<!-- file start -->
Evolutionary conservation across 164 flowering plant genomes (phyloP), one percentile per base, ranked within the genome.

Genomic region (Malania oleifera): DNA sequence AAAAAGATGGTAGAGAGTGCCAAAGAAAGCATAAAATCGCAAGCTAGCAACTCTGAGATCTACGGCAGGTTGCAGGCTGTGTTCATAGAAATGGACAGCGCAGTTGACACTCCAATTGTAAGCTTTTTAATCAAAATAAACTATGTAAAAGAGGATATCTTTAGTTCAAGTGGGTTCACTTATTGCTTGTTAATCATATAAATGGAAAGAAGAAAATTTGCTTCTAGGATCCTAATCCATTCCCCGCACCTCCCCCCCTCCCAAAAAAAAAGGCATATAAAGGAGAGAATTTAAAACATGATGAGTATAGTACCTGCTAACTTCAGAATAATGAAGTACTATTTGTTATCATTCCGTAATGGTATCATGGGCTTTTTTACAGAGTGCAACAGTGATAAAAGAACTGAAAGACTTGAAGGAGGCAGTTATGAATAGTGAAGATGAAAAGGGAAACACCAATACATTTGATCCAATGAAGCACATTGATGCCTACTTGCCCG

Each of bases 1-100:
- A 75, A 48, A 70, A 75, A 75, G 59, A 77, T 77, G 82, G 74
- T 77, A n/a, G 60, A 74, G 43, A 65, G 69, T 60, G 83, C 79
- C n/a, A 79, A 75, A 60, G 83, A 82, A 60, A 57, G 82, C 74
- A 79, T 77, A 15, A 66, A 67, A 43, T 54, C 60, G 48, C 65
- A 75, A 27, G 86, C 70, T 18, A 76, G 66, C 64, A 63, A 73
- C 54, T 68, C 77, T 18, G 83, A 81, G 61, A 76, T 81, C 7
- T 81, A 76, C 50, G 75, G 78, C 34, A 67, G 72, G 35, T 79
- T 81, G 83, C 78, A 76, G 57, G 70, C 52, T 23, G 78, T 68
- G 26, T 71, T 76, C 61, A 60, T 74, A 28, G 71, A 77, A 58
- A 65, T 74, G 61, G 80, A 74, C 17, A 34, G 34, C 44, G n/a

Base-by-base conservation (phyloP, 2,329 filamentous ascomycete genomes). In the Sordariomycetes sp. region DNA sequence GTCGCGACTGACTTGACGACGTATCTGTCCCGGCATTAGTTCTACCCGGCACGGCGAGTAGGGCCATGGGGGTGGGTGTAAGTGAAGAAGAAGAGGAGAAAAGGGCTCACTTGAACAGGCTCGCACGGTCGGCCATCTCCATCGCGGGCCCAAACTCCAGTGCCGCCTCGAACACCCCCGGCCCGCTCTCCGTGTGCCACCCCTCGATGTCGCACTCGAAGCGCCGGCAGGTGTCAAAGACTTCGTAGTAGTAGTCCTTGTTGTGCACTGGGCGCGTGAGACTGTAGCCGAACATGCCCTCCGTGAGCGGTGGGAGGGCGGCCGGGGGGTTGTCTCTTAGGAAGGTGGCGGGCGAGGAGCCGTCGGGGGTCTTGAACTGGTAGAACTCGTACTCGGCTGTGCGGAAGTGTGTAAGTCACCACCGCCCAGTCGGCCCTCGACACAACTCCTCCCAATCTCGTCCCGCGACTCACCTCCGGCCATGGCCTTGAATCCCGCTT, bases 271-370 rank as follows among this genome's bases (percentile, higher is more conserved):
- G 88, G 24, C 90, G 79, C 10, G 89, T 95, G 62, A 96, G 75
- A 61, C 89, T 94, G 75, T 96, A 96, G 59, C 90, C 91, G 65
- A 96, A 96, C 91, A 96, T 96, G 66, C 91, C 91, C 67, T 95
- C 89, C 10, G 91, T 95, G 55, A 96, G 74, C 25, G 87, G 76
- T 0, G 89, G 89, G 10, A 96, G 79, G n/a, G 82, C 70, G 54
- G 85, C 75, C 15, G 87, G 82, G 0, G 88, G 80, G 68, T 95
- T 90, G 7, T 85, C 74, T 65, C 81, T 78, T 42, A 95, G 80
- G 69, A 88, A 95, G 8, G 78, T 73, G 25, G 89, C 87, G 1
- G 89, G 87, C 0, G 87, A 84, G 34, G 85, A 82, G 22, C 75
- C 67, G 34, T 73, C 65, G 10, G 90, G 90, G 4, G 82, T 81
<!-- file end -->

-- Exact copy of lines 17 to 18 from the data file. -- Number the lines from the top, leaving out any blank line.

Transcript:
- A 96, A 96, C 91, A 96, T 96, G 66, C 91, C 91, C 67, T 95
- C 89, C 10, G 91, T 95, G 55, A 96, G 74, C 25, G 87, G 76